I really don’t like television commercials, and I’m pretty sure I’m not alone in that regard. It’s a common complaint; we all talk about how much we dislike TV advertising. We all subscribe to Amazon Prime, Netflix, Hulu, and other streaming services so we can avoid them. And yet, sometimes a particularly memorable advertisement tag-line will worm it’s way into one’s regular conversation. My step-father had one of those: whenever my mother made anything even slightly piquant he would say, “Mama mia, that’s a spicy meatball,” which some of you may recognize from an old Alka-Seltzer commercial.
Another one that ended up in America’s political lexicon was Clara Peller’s famous question in a Wendy’s ad: “Where’s the beef?”
My wife and I picked one up a few years ago from a commercial for the on-line auto insurer Esurance. Sometimes when we see someone doing something particularly bone-headed, one of us will turn to the other and say, “That’s not how it works. That’s not how any of this works.”
Monday being “Memorial Day,” this weekend, in the traditions of our country, we are remembering and celebrating those who have fought on behalf of, and given their lives for, the United States. In the traditions of the church today, we are celebrating something called “Rogation Sunday,” on which we give thanks for the abundance of the earth and ask God’s blessings upon agricultural pursuits, upon the fields and the herds. I’d like to read you a story about giving thanks for abundance. It is from the Paul Harvey radio program.
Lenten Journal, Day 8
Today, I shaved.
Now, most of the time, that’s not big deal. Men shave every day so one’s reaction to a 67-year-old man saying “I shaved” probably should be “So what?” However, the past several weeks trimming my beard and shaving have not been a regular part of my life.
As I have recovered from total knee arthroplasty, which is to say the replacement of parts of my left knee with bits and pieces of titanium and plastic, standing at the bathroom sink either long enough or steadily enough to use a sharp and pointy pair of scissors to trim my beard and a razor to shave my neck has simply not been possible. But after two months of recovery including several coached sessions of physical therapy and daily workouts on my own, today was the day to take the time to do both of those things … and not just that, but also to drive to my neighborhood barber and have my head shaved with a straight razor! I’ve not been this “cleaned up” since Christmas!
Our gradual this morning asks a question of God about human existence:
What is man that you should be mindful of him?
the son of man that you should seek him out?
Whenever I read this psalm, my mind immediately skips to lines from William Shakespeare, to words spoken by the prince of Denmark in the play Hamlet:
What a piece of work is a man! How noble in reason, how infinite in faculty! In form and moving how express and admirable! In action how like an Angel! In apprehension how like a god! The beauty of the world! The paragon of animals!
I have always been certain that Shakespeare was riffing on Psalm 8.
The prayer book version of the Psalm uses the word “man” in the generic sense asking the question about all of humankind, then literally translates the Hebrew ben adam as “son of man” recalling to us a term Jesus often applied to himself. While that may make a certain amount of liturgical sense, it distorts the importance of the Psalm. As translated in the New Revised Version of scripture, Psalm 8 asks, “What are human beings that you are mindful of them, mortals that you care for them?” This is a little closer to the initial meaning of the verse, but the original Hebrew is not pluralized. This translation loses the awe and wonder of a singular individual gazing up at the night sky and overwhelmed by the presence of divinity.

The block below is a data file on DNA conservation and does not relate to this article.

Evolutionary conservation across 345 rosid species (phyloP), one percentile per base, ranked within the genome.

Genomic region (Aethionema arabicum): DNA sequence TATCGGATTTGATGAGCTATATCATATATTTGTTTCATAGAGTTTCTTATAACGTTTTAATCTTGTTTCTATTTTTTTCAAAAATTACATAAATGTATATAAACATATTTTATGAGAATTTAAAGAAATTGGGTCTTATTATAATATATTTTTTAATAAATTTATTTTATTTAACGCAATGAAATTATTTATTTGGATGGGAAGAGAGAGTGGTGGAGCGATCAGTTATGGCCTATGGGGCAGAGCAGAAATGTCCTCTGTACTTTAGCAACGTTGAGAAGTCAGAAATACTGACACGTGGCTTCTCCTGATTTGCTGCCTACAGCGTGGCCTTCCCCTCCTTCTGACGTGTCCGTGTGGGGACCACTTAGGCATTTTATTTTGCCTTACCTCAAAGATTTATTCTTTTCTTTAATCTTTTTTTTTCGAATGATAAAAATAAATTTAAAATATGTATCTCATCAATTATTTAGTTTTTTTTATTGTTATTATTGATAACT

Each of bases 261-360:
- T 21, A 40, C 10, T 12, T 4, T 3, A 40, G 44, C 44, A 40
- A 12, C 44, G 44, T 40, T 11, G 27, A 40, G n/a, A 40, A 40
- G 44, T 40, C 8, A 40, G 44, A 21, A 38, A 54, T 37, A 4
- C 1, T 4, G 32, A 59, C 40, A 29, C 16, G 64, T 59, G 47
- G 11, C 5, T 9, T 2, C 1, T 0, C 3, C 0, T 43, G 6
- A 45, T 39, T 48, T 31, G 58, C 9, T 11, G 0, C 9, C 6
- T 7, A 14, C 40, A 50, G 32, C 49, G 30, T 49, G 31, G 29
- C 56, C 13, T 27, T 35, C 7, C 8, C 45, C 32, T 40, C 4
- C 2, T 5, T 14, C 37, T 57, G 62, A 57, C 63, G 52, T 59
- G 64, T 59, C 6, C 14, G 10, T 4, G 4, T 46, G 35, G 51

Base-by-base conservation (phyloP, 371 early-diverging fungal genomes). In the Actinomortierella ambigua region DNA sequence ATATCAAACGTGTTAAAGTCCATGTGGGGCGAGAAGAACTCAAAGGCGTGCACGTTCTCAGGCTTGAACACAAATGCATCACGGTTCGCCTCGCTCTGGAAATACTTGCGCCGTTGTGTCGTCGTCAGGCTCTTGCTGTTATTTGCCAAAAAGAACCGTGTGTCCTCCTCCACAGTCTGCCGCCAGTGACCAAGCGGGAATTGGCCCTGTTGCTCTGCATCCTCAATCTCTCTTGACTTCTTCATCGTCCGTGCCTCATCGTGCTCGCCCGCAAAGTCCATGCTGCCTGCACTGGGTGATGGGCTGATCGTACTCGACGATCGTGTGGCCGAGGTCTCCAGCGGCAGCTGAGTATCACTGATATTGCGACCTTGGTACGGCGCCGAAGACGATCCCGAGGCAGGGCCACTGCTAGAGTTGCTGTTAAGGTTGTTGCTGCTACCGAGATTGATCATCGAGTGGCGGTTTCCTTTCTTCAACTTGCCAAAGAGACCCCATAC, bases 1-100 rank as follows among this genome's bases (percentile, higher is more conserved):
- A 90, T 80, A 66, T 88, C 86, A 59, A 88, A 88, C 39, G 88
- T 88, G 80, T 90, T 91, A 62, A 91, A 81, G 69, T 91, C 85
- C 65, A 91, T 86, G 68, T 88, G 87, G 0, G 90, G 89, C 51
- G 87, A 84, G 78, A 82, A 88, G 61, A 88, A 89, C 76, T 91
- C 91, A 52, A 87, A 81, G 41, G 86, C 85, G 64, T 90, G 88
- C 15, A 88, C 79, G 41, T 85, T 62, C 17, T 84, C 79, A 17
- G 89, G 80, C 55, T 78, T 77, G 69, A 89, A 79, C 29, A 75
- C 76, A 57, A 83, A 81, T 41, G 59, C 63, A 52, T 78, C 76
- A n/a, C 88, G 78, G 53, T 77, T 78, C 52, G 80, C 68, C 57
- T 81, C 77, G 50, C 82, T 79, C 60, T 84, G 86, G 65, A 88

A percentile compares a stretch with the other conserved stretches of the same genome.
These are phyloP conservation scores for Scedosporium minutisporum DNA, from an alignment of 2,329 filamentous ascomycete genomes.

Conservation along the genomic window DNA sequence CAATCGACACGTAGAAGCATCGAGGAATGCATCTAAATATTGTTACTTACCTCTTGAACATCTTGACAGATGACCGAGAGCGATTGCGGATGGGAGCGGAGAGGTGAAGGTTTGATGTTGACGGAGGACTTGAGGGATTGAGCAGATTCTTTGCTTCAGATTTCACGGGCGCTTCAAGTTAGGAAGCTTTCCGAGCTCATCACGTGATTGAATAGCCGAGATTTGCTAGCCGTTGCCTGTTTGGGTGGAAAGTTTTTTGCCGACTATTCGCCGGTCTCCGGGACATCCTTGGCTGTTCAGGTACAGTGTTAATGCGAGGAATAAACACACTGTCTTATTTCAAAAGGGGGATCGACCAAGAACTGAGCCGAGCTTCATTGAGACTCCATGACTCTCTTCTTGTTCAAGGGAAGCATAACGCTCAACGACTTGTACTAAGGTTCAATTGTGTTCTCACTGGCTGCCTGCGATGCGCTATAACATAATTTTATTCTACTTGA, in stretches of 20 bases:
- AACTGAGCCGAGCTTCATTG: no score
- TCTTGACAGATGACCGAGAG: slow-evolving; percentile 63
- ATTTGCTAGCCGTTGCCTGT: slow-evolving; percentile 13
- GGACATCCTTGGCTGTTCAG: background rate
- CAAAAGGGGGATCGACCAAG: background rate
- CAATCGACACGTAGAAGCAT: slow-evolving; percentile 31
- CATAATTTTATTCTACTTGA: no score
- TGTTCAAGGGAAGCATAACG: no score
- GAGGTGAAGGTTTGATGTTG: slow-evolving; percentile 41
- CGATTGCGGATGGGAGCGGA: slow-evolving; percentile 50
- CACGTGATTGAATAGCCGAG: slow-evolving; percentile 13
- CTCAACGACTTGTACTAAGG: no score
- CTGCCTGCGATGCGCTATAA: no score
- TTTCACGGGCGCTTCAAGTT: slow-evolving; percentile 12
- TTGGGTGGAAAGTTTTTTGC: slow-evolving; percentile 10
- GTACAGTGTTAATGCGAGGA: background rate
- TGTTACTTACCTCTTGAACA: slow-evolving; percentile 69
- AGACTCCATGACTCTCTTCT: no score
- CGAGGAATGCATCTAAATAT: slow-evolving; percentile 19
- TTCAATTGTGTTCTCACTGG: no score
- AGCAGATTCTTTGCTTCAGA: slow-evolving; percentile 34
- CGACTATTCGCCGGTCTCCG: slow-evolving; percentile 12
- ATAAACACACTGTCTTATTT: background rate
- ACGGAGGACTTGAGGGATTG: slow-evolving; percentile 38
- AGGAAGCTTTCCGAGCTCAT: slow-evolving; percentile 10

Fifteen years ago when I came to Medina for the first time in my life to meet the people of St. Paul’s Parish and, with them, make the mutual determination whether our life-paths were to converge, Earl and Hildegarde picked Evie and me up at the Cleveland airport. They first took us to Yours Truly Restaurant where we had a bite of lunch and then they brought us here, so that we could see the church.
I walked into this worship space and, quite forgetting that the patron saint of the parish is Paul the Apostle, I looked up at the altar window and I thought, “Why do they have a stained-glass window of Socrates?” As some of you may know, there is a bust of Socrates by the Greek sculptor Lysippus in the Louvre museum in Paris that the man in that window looks a good deal like; I suspect the 19th Century artisan who made that window took it as his inspiration. Of course, it’s not Socrates in the window; it’s Paul holding forth amongst the philosophers of Athens at the Hill of Mars, a story told by Luke in the 17th chapter of the Book of Acts.
Nonetheless, I thought of Socrates and our window this week as I contemplated this Sunday’s lessons, two of which (the prophecy of Isaiah and the Letter of James) discuss the ministry of teaching and one of which tells the story of Jesus’ instructing the Twelve.
Last week we began our parish’s annual fund campaign with the theme “Transforming Generosity.” You should have received your pledge card for 2019 together with a letter about the nature of stewardship and generosity. There was an article in the newsletter similar to that letter, and early in the week you received an email (if you receive email) which is repeated on an insert in your bulletin this morning. Your parish leadership team has asked and will continue to encourage you to do two things that may seem contradictory: first, to make your financial commitment for 2019 earlier than usual, and second, to take your time in doing so. Our hope is that you will submit your estimates of giving on or before the first Sunday in November, but that you will give real prayerful and careful consideration to how your financial support of your church reflects your relationship with God. Stewardship, as that letter said, is not a matter of fund raising; stewardship is a matter of spiritual health. The “Transforming Generosity” theme hopes to inspire you to be a faithful steward and so to give as an expression of your relationship with God.